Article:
For most creative souls, organization isn’t always their strongest side. And when you are frequently jet-setting around the world, it’s already hard not to forget to pack all your essentials, let alone focus on your blog taxonomy and structure.
But ignoring your taxonomy altogether can have a negative impact on your SEO, shrinking your organic reach. We know you want more people to read your travel stories—so let’s fix this issue today, shall we? Here’s a quick refresher of the essential taxonomies and organization best practices for travel publishers.
What is a Taxonomy, Anyways?
Taxonomy is the pro-term describing the process of organizing information—anywhere, not just on the web.
In the blogging realm, this process assumes creating a structural framework for all the content you have on your blog using WordPress taxonomies such as:
- Categories: using various post categories to create a top-line, thematic grouping of posts topics. Typically, categories are hierarchical—one main topic + subtopics.
- Tags are additional cues for describing your posts. They tell readers what your post is all about and allow them to discover similar entries.
Having a neat, well-maintained taxonomy on your blog gives you several benefits:
- Better visibility in search results (a quick SEO boost)
- Improved user experience that translates to lower bounce rates and higher time on page.
How to Create an Effective Taxonomy For Your Travel Blog
Step 1: Brainstorm Your Main Themes.
The process of creating taxonomy is in some way similar to closet organization. Every item you own needs a dedicated place based on certain criteria (e.g. outwear goes on hangers, summer wear goes to drawers in winter, shoes are stored at the bottom shelves etc). On your travel blog, the same principle should apply.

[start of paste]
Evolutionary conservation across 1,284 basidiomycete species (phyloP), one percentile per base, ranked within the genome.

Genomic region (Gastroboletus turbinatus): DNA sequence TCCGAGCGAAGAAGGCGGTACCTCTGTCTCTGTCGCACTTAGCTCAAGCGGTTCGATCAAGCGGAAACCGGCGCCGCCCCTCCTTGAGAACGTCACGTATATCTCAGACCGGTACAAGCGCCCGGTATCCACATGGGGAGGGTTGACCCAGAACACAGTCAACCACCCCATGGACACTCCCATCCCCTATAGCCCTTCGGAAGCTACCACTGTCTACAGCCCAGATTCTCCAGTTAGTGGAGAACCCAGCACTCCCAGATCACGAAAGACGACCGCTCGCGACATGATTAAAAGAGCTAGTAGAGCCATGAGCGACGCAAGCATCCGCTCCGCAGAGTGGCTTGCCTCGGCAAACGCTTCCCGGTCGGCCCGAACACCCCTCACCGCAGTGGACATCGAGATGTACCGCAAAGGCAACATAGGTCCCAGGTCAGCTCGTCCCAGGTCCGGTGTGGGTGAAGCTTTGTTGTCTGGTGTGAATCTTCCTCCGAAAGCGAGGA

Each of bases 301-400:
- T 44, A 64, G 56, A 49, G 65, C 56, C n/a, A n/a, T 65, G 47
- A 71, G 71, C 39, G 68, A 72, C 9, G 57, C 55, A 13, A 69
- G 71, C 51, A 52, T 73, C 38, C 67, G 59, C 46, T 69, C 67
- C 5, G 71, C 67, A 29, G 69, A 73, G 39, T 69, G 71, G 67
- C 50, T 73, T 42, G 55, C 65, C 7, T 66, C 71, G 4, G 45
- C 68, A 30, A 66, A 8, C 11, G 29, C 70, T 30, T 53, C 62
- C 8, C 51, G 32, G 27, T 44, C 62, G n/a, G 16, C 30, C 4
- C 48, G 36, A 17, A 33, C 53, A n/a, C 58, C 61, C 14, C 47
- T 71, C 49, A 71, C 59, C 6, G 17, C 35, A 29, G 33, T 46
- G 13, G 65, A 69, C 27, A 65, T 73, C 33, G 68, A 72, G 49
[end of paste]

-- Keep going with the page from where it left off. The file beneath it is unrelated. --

Open several recent posts you’ve written and quickly review them. Do they share similar attributes e.g. travel tips, photo essays, personal entries? Jot down all those themes that come to your mind. Don’t get hung up on this for too long at the moment—you’ll come up with better names later on!
Once you have gone through the majority of your posts take a closer look at your list. Do you see repeating major themes? Can you pin down several specific categories? Ideally, you should strive to come up with 4-6 “drawers” for your content.
Step 2: Brainstorm The Org Structure.
Your category structure will largely depend on how complex and in-depth your content is. Sometimes a simple, one-category structure will do to file most of your travel pieces if you have just started recently.
However, if you have been blogging (and traveling!) for a while now, it’s better to opt for a Parent Category to Child Category (top level to sub level). For example, you can group your posts based on:
- Country > Travel Tips, Photo Essays, Destination Guide
- Trip Type > Solo Trip, Luxury Travel, Group Travel etc.
To come up with ideal org structure get 50% of inspiration from other travel publishers and 50% from travel websites and industry publishers. Because your readers will not browse for travel recommendations like they browse for diary-entry-like content.
Step 3: Create a Rule-Based System.
Having a clear set of guidelines at hand will help you get more consistent with tagging and categorizing your content. Ideally, every post should have 1 category (main + sub still count as one!) and 1-3 highly descriptive tags. Adding more tasks will overload your post and mess up your navigation!
For more tips on managing tags and categories, check this previous post.
Step 4: Document Your System.
Finally, once you’ve ironed out all the details, document your new taxonomy by creating a quick template in Excel or in Google Drive. Your document should include:
- A quick outline of all categories/tags
- The basic instructions for using it (beneficial if you outsource WordPress admin work to an assistant).
Once you are done, start applying your shining new system to your editorial calendar on a regular basis by updating each post with appropriate taxonomy terms. This way you’ll always stay on top of your organization and consistently create different content types for every category on your blog!